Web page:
Powered by an Intel Core i5-7200U processor, 8 GB of DDR3L/1600 memory, and a 128GB SSD, the Latitude 3380 runs smoothly and cranks through basic tasks just fine. On the other hand, it’s super tough. You could drop it on the sidewalk and it’d still deliver the sales projections for tomorrow’s meeting. It’s outfitted with both HDMI and DisplayPort.
Tough and attractive
The 3380 manages to be both pretty and rugged, its shell formed by the tough metal and carbon-composite material quickly gaining favor with higher-end PC makers. When gripped, the 3380 by the two ends and you try to twist it, it doesn’t give one iota. Even the screen panel, a mere quarter-inch thick, barely flexes when the lid is whipped up by just its corner and snapped shut again.
The Latitude 3380 has a gorgeous, non-glare, 13.3-inch IPS touchscreen with a native resolution of 1366 x 768 pixels and the best off-axis viewing you have ever seen so far. The keyboard flexes in its middle and its keys bounce a little much, but they don’t clatter and they render nearly every keystroke correctly. The slightly concave keys are nicely islanded from each other and offer just the right level of friction. Four levels of backlighting are available, which makes the computer easier to use and reduces the load on the battery when you don’t need its brightest settings.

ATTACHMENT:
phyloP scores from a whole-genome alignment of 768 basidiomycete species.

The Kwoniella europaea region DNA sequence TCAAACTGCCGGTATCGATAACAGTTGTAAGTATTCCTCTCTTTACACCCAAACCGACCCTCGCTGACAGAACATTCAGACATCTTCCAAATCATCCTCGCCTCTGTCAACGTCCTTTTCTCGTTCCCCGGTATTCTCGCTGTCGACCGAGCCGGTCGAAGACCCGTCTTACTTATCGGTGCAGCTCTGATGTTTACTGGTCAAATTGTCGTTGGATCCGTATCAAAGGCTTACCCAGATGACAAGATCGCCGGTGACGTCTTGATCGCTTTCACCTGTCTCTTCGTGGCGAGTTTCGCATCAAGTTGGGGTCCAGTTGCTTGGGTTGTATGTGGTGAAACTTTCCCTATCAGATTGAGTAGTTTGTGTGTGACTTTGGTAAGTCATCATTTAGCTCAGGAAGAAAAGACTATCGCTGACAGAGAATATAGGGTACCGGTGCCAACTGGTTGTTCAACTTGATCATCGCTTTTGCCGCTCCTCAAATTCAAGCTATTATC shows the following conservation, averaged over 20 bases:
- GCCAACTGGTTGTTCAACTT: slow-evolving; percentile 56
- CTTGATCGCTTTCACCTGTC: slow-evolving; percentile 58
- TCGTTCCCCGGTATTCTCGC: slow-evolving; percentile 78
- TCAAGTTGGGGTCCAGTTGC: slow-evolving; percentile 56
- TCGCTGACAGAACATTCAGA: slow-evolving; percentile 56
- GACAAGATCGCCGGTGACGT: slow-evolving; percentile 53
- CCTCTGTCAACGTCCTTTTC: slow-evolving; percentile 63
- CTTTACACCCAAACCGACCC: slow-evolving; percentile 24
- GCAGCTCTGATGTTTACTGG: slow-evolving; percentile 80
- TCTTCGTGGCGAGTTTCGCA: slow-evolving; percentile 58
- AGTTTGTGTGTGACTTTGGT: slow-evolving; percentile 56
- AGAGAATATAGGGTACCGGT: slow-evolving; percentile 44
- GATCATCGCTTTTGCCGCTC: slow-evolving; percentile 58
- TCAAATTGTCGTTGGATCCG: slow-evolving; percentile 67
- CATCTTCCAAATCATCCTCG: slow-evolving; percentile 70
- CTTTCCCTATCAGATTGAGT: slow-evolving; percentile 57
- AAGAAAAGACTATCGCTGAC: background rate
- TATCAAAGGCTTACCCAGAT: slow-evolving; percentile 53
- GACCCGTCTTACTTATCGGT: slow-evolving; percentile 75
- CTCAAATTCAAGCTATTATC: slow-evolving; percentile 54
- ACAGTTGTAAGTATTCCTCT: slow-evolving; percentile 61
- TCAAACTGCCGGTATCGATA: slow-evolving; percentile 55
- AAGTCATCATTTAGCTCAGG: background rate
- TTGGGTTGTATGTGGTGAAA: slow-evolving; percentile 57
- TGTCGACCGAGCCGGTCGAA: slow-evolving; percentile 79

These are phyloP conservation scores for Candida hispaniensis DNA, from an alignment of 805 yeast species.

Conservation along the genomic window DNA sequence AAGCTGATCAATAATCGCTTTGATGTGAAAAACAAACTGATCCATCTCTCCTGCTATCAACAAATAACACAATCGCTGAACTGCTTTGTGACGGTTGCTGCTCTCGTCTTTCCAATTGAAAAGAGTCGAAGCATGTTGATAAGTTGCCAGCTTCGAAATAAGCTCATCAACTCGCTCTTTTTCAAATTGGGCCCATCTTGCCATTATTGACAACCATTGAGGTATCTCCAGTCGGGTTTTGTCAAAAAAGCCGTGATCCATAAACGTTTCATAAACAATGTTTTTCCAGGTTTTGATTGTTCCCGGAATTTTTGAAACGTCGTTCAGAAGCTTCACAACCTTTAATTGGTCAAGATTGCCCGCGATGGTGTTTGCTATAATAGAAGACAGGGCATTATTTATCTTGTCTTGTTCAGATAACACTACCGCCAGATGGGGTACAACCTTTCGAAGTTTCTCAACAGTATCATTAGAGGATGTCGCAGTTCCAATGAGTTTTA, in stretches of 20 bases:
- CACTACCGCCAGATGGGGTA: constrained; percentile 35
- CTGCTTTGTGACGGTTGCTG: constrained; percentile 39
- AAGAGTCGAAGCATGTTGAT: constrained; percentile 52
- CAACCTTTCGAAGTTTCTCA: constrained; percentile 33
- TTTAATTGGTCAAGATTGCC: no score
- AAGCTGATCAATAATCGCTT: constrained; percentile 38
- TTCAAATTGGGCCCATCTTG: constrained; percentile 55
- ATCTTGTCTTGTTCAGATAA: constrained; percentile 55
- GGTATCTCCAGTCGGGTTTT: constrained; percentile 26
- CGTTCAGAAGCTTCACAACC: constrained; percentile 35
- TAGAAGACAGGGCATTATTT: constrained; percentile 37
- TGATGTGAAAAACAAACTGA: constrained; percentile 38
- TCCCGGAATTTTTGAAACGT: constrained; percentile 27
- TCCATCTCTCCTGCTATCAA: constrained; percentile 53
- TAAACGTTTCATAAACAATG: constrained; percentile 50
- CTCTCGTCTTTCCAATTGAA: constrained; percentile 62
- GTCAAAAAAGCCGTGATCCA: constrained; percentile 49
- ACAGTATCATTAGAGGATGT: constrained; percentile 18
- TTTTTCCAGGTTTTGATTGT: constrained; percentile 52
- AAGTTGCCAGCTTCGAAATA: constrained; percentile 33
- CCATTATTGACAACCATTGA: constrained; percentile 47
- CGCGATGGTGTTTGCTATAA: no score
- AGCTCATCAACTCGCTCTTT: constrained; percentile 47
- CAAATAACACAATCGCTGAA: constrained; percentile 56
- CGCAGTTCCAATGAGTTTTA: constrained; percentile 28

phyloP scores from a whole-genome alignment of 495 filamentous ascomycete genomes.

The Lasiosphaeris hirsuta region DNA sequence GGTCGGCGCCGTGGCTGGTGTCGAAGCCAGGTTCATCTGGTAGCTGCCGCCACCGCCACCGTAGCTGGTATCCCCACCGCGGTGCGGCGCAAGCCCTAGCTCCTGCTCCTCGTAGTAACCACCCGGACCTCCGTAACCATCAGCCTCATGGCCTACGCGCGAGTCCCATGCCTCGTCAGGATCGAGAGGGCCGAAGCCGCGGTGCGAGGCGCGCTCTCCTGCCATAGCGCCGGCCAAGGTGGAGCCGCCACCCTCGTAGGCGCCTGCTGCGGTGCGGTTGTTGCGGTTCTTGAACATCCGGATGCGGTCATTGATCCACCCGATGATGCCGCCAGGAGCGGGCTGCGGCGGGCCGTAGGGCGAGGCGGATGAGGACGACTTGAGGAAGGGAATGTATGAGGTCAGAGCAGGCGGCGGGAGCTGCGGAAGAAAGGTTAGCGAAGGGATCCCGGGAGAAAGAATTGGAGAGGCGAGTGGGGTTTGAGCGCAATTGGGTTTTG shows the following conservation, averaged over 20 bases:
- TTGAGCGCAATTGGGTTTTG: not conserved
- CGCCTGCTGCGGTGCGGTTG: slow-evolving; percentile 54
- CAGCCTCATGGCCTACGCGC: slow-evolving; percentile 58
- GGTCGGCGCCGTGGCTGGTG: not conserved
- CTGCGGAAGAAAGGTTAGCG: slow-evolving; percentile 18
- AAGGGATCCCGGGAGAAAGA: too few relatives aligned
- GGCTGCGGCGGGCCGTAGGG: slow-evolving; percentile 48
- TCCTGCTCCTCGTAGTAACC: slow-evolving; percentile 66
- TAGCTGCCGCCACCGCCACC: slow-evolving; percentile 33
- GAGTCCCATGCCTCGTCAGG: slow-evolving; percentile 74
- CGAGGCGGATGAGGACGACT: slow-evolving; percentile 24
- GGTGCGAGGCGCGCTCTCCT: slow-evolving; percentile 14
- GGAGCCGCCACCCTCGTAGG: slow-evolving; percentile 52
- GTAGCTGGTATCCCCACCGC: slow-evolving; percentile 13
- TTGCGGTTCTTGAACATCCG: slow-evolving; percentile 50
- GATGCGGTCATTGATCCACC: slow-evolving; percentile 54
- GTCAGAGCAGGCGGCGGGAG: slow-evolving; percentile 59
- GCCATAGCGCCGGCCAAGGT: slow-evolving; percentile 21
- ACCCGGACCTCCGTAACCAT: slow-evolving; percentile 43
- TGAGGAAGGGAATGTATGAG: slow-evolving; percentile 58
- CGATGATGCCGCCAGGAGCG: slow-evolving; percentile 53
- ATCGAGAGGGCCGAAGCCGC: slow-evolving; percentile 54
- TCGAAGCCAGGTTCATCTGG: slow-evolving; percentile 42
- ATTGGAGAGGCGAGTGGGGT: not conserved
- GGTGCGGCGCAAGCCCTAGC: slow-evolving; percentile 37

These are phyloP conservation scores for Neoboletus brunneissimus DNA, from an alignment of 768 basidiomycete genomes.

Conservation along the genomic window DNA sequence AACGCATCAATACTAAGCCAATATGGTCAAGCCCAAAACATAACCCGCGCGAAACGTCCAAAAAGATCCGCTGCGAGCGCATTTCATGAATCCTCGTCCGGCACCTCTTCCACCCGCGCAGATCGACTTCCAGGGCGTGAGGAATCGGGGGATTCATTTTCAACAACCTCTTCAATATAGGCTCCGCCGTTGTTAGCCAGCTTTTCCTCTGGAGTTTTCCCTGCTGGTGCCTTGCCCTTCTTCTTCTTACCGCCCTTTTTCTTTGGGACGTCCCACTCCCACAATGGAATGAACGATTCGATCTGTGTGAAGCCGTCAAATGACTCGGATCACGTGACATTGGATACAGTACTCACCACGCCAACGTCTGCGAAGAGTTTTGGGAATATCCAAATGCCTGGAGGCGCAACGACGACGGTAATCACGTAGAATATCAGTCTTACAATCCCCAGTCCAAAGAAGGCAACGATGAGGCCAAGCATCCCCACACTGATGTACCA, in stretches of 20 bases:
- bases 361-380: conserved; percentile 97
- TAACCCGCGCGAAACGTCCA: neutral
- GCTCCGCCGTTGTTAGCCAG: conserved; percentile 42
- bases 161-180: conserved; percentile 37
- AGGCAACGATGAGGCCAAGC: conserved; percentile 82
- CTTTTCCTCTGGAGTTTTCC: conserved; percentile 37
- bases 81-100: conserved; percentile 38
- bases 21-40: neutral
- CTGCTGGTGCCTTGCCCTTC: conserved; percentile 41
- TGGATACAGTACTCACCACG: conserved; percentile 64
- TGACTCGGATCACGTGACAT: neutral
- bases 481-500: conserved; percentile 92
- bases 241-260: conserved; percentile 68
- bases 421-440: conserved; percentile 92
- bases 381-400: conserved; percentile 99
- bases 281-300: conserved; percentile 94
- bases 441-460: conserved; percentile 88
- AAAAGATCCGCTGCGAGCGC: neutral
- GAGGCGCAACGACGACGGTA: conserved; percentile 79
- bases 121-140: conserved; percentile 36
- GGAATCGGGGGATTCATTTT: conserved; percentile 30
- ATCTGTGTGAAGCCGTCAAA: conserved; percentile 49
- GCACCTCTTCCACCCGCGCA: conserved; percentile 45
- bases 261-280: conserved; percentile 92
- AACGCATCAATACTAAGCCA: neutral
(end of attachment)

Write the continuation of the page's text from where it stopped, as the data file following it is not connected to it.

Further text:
Too many Ultrabook designers drop important ports in pursuit of ever-thinner profiles. The DELL Latitude 3380 offers nearly everything you could ask for in a laptop this size, including hardwired Ethernet, HDMI, mini DisplayPort, an SD card reader, and three USB 3.0 ports. Many of these ports are located on the notebook’s rear deck, which makes them a bit of a hassle to access. Dell outfits the Latitude 3380 with an 802.11ac Wi-Fi adapter. But if you find yourself frequently deskbound, Dell includes a docking station port on the bottom of the computer.
A 180-degree hinge allows the system to lay flat, making it easier to share content on the IPS touchscreens with Corning Gorilla Glass and up to 10x higher scratch resistance. When the Latitude 3380’s battery dies even under a grueling battery-rundown test, you can pull it out and slap in a fresh one. That’s a rare attribute of modern Ultrabooks, and it’s a good thing because it takes more than 4 hours to not-quite fully charge the original.
1-Power Connector Port 2-Ethernet Network (RJ45) Port 3-HDMI port 4-USB 3.1 Gen 1 port with PowerShare 5-microSD Card Reader
The Intel Core i5-7200U
The Intel Core i5-7200U is a member of the latest 7th Generation Intel Core U “Kaby Lake” laptop processor family. The i5-7200U is a mid-tier dual-core CPU in the 7th Gen series, as opposed to lower-mid-range i3-7100U and upper-mid-range i7-7500U from the same family. The chip is based on the same 14-nanometer production technology and has a thermal design power of 15 Watts. As the main improvements, the 7th Gen i7 CPUs have slightly faster clock speeds over their 6th Gen counterparts. Additionally, Intel highlights further improvements in Ultra HD (4K) high-resolution video playback, such as longer battery runtimes when playing UHD content.
- Intel Core i5-7200U @ 3.10GHz
- 13″ LED display
- 4GB RAM 500GB SSD
- Intel HD Graphics 620